4 Unhealthy Habits That Will Lead to an Anxiety Relapse

A serene stretch of days, weeks, or even months—the gnawing, debilitating presence of anxiety has finally released its grip on you.

You’ve regained control, and you can breathe freely again. This period of calm, whether achieved through therapeutic intervention, self-care practices, or medication, feels like liberation.

But then, there’s a shift.

A setback happens. Perhaps you fall back into old habits, unhealthy behaviors you’d previously managed to sidestep. Gradually, anxiety begins to creep back in, tightening its hold once more.

This is an anxiety relapse—an often unexpected resurgence of intense anxiety symptoms after a period of recovery or remission. Just like a game of dominos, one unhealthy behavior can trigger another, setting off a chain of events that spiral into a full-blown relapse.

Neglecting Self-Care

When we’re swept up in the busyness of life, it’s easy to put self-care on the back burner.

We might skip meals, stay up late working, or sacrifice our downtime to meet deadlines. However, neglecting our physical well-being can have a direct impact on our mental health, leading to increased anxiety.

Regular sleep, balanced meals, and time for relaxation are not luxuries but necessities for maintaining our mental balance.

Avoidance Behavior

Avoidance is a common reaction to anxiety. It feels easier to avoid the situations, places, or people that trigger our anxiety rather than face them.

But in the long run, this avoidance can perpetuate the cycle of anxiety. It can limit our experiences, create a false sense of safety, and reinforce the power of anxiety over our lives.


It’s not uncommon for people to turn to self-medication when dealing with anxiety. This can take the form of overusing alcohol, caffeine, cannabis, or even prescribed medications, to try and manage anxiety symptoms.

In the short term, these substances might seem to offer a sense of relief or control, but they can potentially lead to dependence and can exacerbate anxiety symptoms in the long run. This unhealthy coping mechanism can set you on a precarious path, making you more susceptible to an anxiety relapse.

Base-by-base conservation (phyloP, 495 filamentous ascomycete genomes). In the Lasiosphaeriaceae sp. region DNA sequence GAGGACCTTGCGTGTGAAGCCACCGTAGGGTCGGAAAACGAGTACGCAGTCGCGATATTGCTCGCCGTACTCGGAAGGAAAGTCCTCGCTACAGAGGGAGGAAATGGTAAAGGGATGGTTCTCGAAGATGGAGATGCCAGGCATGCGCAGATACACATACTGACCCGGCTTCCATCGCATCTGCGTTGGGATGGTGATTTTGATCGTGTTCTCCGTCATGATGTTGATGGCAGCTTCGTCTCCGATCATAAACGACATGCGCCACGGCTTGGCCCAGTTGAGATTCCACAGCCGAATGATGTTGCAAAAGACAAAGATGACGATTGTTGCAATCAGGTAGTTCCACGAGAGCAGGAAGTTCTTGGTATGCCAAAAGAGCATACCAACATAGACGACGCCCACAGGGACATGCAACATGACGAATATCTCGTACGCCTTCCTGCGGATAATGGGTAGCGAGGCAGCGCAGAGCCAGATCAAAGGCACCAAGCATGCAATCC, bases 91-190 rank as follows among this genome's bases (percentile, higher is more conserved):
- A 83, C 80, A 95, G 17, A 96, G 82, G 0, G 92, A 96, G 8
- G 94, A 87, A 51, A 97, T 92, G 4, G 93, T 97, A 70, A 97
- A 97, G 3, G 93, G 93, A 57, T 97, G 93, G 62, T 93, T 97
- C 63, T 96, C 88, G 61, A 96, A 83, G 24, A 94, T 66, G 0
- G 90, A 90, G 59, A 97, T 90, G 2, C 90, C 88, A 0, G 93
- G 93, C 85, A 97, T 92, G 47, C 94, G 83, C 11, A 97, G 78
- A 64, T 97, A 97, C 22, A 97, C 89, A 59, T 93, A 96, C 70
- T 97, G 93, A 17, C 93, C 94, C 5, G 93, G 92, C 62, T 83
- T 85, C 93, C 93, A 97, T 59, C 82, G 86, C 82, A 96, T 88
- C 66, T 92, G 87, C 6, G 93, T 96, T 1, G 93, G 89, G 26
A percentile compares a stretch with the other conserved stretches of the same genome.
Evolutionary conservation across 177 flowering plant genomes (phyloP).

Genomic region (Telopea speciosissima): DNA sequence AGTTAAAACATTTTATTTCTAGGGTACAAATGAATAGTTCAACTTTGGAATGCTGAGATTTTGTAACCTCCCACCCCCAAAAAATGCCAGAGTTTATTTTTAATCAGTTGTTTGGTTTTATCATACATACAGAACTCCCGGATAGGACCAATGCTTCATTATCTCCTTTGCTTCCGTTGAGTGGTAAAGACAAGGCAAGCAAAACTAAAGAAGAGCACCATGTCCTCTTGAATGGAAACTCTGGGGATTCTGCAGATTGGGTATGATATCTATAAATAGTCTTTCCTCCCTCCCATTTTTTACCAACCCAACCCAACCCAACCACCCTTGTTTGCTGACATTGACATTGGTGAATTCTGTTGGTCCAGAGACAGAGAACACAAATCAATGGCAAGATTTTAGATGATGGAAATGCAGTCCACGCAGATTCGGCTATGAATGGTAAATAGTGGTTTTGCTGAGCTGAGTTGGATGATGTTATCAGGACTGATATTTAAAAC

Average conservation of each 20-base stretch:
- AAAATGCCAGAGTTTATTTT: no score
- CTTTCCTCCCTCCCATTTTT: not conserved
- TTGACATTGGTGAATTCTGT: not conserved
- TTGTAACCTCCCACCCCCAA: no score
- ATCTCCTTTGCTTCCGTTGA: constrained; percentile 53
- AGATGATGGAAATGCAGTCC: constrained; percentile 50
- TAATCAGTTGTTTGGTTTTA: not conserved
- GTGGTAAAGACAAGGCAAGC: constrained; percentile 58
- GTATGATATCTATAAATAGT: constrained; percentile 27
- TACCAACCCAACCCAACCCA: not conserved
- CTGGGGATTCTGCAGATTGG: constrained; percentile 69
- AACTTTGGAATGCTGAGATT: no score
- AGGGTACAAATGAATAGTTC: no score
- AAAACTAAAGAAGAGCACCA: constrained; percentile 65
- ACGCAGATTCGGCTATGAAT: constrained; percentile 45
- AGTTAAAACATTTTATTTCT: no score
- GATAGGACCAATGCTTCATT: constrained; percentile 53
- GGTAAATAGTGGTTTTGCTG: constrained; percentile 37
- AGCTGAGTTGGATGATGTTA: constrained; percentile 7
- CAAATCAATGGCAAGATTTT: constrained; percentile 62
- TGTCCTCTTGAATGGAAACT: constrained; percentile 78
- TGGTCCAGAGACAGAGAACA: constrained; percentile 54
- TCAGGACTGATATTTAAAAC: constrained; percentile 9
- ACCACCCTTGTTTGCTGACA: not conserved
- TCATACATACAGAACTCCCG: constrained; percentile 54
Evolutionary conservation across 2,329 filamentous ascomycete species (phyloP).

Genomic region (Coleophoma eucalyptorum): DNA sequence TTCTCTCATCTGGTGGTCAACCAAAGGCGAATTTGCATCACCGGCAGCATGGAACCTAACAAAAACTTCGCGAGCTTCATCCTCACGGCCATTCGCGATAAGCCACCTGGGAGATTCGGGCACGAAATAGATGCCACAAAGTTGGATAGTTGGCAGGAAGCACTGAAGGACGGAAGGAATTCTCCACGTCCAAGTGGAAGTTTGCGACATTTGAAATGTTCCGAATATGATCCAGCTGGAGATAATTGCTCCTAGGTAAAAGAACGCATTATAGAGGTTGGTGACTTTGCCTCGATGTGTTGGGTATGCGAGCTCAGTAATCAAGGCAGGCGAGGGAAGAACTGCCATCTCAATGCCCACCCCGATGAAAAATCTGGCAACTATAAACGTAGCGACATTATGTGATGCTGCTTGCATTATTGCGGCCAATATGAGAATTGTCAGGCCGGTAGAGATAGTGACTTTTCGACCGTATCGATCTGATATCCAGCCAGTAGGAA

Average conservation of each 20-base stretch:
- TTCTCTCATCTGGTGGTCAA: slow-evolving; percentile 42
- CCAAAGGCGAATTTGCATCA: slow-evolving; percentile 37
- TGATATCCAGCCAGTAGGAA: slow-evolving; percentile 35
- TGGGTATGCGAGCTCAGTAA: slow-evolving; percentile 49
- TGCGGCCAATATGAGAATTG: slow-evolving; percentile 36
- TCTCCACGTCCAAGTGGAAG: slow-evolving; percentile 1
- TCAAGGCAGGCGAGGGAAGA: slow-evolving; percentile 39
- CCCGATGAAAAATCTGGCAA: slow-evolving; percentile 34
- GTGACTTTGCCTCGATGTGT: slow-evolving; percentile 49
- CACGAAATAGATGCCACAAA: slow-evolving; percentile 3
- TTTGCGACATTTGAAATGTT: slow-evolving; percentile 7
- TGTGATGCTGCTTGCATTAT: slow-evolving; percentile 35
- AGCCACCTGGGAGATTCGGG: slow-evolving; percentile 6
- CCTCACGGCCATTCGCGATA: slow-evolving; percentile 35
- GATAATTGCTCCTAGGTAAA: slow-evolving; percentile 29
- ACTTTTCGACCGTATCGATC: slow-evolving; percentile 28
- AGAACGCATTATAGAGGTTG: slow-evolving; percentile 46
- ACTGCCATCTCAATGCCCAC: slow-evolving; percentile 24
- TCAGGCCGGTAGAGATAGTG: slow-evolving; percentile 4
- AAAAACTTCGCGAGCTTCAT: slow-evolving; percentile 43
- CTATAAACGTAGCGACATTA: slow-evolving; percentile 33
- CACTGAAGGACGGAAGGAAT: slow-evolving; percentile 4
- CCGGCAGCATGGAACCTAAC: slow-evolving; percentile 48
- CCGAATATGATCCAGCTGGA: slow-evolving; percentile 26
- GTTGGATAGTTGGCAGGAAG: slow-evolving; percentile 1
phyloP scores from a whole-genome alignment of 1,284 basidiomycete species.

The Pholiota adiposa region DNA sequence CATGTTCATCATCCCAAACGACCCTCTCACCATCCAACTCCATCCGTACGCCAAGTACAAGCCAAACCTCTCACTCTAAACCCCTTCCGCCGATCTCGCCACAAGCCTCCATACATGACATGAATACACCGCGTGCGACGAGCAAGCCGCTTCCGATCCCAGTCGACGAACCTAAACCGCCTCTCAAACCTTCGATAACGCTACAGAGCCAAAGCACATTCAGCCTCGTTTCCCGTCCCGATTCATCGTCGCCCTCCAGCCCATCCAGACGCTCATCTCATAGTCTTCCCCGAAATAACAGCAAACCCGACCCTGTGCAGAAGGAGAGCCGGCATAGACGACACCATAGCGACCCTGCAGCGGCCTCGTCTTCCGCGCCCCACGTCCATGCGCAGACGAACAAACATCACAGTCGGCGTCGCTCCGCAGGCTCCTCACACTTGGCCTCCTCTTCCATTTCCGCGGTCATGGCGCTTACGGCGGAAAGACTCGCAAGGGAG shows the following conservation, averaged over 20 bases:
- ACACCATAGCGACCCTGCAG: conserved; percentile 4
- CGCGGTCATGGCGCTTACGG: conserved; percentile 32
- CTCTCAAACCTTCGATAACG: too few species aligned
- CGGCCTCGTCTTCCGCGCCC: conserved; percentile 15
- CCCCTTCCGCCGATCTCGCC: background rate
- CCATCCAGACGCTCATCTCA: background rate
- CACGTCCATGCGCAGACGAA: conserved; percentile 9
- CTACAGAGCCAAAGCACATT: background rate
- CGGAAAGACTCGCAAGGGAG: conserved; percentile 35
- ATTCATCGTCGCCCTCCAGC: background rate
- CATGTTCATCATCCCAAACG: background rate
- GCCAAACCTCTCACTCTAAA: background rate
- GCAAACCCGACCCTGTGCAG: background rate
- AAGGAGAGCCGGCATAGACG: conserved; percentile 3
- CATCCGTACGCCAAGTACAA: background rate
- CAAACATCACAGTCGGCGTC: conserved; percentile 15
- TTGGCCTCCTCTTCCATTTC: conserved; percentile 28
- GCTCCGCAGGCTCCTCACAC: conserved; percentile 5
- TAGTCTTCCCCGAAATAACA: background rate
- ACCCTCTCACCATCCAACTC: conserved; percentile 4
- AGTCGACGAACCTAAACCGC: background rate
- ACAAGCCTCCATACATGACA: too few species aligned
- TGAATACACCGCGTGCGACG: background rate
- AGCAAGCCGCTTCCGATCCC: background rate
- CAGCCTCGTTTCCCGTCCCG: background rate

Engaging in Negative Self-Talk

The way we talk to ourselves significantly impacts our mental health. Persistent negative
self-talk, a running internal dialogue of self-criticism and doubt, can erode self-esteem and fuel anxiety.

Replacing this harmful pattern with a more compassionate, constructive internal narrative is essential in maintaining emotional balance and preventing anxiety relapses.

Self-Awareness as a Tool for Anxiety Management

Self-awareness isn’t about knowing how tall you are or what your favorite color is.

It’s the vital skill of understanding your inner landscape, of noticing the subtle shifts in your mood, the reactions you have to certain events, and the triggers that nudge your mental state one way or another. It’s about becoming intimately familiar with your inner dialogue and understanding how this dialogue interacts with the world around you.

But more than noticing, self-awareness is about actively managing these dynamics. It’s about recognizing the power of our inner dialogue and learning to guide it constructively.

With self-awareness, we can notice the triggers that lead us towards unhealthy habits and, instead, consciously redirect our actions towards healthier practices. This could mean choosing to engage in a relaxing activity instead of resorting to self-medication, or re-framing a negative thought instead of succumbing to negative self-talk.

This practice transforms self-awareness from a state into a tool, one that empowers us to navigate anxiety more effectively and avoid the pitfalls of relapse. It provides us the means to directly influence our emotional outcomes, and to maintain our mental health with greater resilience.